A Psychology Minute: Cognitive Disortions

“I never catch a break.” “Everyone is always out to get me.” “This is going to be horrible.” If you have ever heard thoughts like these pop in your head, you are probably guilty of a cognitive distortion.

Cognitive distortions are irrational patterns of thinking that often occur without conscious effort. Every person experiences them at some point, but some more than others. There are many different types of these “thinking traps,” but each one has the potential to skew reality in a negative way. The more frequently and intrusively they occur, the more they place a person at risk for psychological difficulties, such as anxiety and depression.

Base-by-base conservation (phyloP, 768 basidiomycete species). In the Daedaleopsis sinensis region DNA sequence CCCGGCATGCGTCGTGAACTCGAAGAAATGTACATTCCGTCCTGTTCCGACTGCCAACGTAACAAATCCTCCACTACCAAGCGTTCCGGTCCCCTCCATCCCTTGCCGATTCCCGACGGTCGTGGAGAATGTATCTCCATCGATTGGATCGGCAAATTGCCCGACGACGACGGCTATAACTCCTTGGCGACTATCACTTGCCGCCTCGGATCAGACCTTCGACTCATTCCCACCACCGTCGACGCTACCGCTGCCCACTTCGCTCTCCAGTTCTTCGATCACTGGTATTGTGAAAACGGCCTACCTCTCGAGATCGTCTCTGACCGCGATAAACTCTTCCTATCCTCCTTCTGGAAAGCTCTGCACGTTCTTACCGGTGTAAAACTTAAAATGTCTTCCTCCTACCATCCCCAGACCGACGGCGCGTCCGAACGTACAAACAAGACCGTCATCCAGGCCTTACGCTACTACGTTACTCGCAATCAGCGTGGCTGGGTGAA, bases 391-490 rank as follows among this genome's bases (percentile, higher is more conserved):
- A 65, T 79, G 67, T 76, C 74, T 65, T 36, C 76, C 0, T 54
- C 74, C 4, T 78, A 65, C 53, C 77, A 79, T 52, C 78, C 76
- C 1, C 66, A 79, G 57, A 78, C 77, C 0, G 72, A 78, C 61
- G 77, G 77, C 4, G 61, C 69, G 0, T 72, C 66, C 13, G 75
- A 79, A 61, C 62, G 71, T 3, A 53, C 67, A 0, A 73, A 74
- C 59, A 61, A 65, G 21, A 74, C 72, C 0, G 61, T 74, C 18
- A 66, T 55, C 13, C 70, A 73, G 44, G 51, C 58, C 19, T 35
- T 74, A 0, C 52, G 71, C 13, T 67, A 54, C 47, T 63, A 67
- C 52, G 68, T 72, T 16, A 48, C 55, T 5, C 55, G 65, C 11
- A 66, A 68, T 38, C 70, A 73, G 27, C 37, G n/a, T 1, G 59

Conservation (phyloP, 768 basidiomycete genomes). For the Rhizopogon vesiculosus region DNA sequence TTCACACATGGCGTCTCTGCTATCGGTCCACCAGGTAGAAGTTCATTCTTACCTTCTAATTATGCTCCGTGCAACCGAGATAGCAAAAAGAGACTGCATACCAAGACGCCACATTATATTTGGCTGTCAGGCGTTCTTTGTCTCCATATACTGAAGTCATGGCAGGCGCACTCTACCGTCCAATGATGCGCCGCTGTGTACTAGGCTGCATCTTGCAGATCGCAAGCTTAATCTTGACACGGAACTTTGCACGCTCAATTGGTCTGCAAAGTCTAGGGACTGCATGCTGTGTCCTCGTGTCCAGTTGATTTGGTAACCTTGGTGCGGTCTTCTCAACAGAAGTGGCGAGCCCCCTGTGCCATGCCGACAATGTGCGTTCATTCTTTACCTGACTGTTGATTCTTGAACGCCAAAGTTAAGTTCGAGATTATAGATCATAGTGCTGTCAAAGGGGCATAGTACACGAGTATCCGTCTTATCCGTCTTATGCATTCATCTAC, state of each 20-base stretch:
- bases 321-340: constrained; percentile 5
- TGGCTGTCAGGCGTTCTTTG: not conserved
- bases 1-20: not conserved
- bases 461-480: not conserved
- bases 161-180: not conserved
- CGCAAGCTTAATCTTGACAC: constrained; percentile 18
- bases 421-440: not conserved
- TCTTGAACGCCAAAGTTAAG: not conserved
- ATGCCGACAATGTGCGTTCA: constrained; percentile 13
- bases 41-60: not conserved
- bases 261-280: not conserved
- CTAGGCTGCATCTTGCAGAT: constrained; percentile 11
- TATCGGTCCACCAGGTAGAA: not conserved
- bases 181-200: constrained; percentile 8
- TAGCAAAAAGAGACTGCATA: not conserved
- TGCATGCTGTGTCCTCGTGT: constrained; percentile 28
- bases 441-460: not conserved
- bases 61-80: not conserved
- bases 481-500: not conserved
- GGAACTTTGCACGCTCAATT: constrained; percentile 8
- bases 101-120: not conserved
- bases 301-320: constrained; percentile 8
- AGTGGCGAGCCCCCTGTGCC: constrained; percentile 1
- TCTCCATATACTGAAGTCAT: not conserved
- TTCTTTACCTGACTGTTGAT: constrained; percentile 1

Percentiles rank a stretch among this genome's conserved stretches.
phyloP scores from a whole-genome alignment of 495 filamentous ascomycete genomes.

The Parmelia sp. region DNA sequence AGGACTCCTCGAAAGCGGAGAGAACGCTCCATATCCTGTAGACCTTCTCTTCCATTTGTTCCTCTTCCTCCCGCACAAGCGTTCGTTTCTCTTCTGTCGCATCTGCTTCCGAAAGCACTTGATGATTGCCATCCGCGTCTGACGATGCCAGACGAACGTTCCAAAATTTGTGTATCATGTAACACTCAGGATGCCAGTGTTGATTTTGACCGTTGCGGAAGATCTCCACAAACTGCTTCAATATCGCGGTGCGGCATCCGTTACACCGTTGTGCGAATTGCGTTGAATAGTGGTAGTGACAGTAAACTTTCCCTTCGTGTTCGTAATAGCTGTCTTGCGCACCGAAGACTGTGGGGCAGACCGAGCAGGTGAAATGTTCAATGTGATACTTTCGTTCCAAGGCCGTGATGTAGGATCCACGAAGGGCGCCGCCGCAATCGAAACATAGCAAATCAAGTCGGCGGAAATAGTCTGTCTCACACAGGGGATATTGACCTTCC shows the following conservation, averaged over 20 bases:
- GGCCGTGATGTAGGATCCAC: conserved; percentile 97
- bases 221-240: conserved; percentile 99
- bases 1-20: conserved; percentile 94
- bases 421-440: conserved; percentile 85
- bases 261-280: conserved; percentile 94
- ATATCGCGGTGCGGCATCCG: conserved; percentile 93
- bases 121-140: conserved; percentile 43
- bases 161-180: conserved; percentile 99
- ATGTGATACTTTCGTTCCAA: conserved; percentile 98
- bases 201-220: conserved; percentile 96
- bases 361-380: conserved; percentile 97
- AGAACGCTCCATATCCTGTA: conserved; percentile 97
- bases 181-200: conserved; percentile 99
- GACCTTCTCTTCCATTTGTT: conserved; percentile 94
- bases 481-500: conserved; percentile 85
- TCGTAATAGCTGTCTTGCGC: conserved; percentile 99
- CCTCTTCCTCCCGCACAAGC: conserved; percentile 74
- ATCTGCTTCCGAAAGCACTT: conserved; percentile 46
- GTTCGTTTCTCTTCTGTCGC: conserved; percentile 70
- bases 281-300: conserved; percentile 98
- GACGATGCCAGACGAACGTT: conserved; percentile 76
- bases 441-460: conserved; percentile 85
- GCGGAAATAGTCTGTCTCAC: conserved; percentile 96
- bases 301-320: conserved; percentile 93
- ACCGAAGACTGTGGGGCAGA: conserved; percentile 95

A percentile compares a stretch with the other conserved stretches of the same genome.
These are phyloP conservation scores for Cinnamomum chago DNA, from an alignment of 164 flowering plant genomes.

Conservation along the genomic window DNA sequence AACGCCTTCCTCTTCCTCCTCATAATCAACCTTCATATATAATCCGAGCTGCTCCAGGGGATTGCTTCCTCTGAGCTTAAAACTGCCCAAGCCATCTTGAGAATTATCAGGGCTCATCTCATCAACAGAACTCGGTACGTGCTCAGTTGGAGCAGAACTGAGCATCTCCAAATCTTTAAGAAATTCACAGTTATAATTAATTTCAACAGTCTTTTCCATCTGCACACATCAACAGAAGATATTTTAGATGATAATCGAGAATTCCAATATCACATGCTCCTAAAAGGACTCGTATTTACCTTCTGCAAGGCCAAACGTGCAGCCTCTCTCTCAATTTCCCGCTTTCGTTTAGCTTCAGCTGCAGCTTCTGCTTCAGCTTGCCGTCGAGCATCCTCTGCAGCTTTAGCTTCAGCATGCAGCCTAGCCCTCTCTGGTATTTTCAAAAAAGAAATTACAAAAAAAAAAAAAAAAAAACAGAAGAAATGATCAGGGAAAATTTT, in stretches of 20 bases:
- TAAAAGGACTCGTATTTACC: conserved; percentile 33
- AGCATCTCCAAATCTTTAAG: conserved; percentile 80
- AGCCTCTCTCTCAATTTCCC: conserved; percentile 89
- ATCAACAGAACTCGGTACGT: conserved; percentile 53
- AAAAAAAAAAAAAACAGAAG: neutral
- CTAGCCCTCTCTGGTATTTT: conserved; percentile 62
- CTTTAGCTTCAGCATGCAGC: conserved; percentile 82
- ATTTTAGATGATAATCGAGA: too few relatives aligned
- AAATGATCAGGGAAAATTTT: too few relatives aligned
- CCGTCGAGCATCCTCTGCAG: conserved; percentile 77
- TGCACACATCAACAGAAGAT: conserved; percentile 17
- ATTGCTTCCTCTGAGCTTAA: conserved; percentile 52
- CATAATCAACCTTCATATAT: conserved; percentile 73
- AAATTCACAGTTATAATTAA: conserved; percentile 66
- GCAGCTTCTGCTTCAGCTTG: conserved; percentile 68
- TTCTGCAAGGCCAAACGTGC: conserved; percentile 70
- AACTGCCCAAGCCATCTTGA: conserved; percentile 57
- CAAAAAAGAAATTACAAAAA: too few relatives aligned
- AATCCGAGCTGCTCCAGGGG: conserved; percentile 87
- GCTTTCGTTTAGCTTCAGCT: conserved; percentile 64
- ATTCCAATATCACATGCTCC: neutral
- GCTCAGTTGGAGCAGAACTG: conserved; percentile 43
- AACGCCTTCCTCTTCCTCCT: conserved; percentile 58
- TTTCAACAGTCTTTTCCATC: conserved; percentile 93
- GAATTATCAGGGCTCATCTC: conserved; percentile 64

One of the most common distortions is “emotional reasoning.” Simply put, emotional reasoning is the idea that what we feel must be true. If I feel stupid, then I must be stupid. If I feel others don’t love me, then I must be unloved. Although feelings are part of the human experience, they can often lead us far from reality if not discerned properly. So, the next time you experience a strong emotion, consider the evidence for and against it. You might find you are more competent and loved than you feel.

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